What’s that noise?! Is it banging, rapping, scraping or screeching? Whether the sounds are soft or loud, it’s enough to give anyone the heebie-jeebies. You’ll want to investigate. It is the beginning of the dark, cold winter after all.
You let out a sigh of relief when you find out it’s just the furnace, but don’t breathe easy just yet. Those weird and scary furnace sounds can be much more dangerous than any supernatural force you were worried about.
From bangs and pops in the ductwork, to whistling and humming while the blower runs, most furnace noises are pretty harmless. But, there are some more serious noises to be aware of. Don’t ignore the following scary furnace sounds.
If you hear a gunshot sound go off when you turn on your furnace, you may have a gas build-up in the system. Never ignore this loud sound coming from the furnace. It could crack the heat exchanger, which is both dangerous and expensive. Turn the system off immediately and call a professional.
Dirty burners may have delayed the ignition, which causes gas to build up and “explode” when the ignition finally comes on. Annual fall furnace maintenance will take care of this problem since your technician will inspect and clean the burners as part of the tune-up.
Expanding and contracting ducts could have caused the loud bang or boom, but this sound is normally easily distinguished from a gas build-up “explosion.” It’s a common problem that homeowners with central HVAC systems have to deal with. Luckily, there are ways to prevent loud duct noises. Contact a professional HVAC technician to take a look. Solutions may include sealing and insulating ducts, replacing undersized ducts, adjusting dampers, or replacing the air filter.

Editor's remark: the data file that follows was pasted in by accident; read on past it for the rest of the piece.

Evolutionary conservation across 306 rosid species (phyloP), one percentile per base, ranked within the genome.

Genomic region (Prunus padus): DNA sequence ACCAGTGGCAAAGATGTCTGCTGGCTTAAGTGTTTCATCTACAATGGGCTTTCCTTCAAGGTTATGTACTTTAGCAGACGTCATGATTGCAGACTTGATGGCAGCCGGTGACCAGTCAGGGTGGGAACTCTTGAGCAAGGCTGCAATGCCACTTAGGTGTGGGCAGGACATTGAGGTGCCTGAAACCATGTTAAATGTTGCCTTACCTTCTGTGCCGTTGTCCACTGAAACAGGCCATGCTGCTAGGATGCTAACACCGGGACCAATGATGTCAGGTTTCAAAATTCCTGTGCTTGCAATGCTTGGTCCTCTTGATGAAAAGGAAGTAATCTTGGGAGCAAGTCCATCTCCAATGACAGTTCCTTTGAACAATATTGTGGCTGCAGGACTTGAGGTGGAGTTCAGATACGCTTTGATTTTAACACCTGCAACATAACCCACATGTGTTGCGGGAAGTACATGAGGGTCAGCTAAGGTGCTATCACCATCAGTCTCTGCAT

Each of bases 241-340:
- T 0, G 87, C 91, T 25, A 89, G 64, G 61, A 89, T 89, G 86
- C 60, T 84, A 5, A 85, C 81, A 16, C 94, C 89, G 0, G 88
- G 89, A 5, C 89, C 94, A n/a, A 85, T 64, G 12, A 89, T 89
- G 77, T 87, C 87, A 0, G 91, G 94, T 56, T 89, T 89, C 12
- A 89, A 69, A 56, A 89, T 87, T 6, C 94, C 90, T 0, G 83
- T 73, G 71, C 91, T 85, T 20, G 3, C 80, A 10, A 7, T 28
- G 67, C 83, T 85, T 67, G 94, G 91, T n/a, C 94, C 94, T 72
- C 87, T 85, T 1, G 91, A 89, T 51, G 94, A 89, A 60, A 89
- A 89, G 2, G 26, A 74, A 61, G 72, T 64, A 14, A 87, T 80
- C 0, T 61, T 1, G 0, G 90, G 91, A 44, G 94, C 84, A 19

If you hear loud clanking and scraping, you could have a serious problem with your furnace’s blower wheel. Turn off your furnace immediately and wait until a professional HVAC technician has had a chance to inspect the system
A rattling sound coming from the furnace can indicate a loose panel or a loose screw. Before attempting to work on your furnace, make sure you turn off power at the source. Then, you can try tightening your panel with a screwdriver to see if that fixes the rattling sound.
If it’s not a loose screw, it could indicate a leak or crack in your heat exchanger, which can be very serious. Faulty heat exchanger can leak dangerous (and potentially lethal) carbon monoxide into the home. Contact your local HVAC company right away if you cannot solve the rattling sound by tightening a screw or two.
There’s a difference between rattling, banging, and rumbling. A rumble sound normally indicates a furnace that hasn’t been maintained in a while. This usually means dirty gas burners or a pilot light that needs to be adjusted.
The furnace flame should be blue, which indicates a clean and efficient burn. It’s fine if there is a small yellow tip, but if your flame is any other color than blue, contact your HVAC company right away. A lot of red, yellow, orange, purple, or green indicates inefficient and potentially hazardous conditions.
The fastest and most effective way to fix this problem is by calling your local HVAC professional to take a look and fix the problem for you.
If, however, you would like to find out what is going on and see if it’s something you want to handle, continue reading.
Squealing, whining, and whistling noises aren’t as big of a deal as metal-against-metal and booming noises, but it’s still something you want to keep an ear out for.
We hope your Halloween is scary, but safe. If scary furnace sounds are keeping you up at night, schedule heating service from one of our brave Service Champions.
As you might expect, you can avoid most of these frightening furnace noises when you remember to schedule fall furnace maintenance with a qualified professional. Better yet, sign up for a home maintenance plan to get these annual HVAC tune-ups scheduled for you.
In order to prevent carbon monoxide leaks and the scary hallucinations that come with CO poisoning, it’s important to schedule annual furnace and fireplace maintenance before the heating season starts.
Additionally, make sure you have working CO detectors on every level of the home and outside of each sleeping area. Remember to test both your CO detectors and smoke alarms every 30 days. Replace them at least every 10 years (or sooner, depending on the manufacturer instructions).
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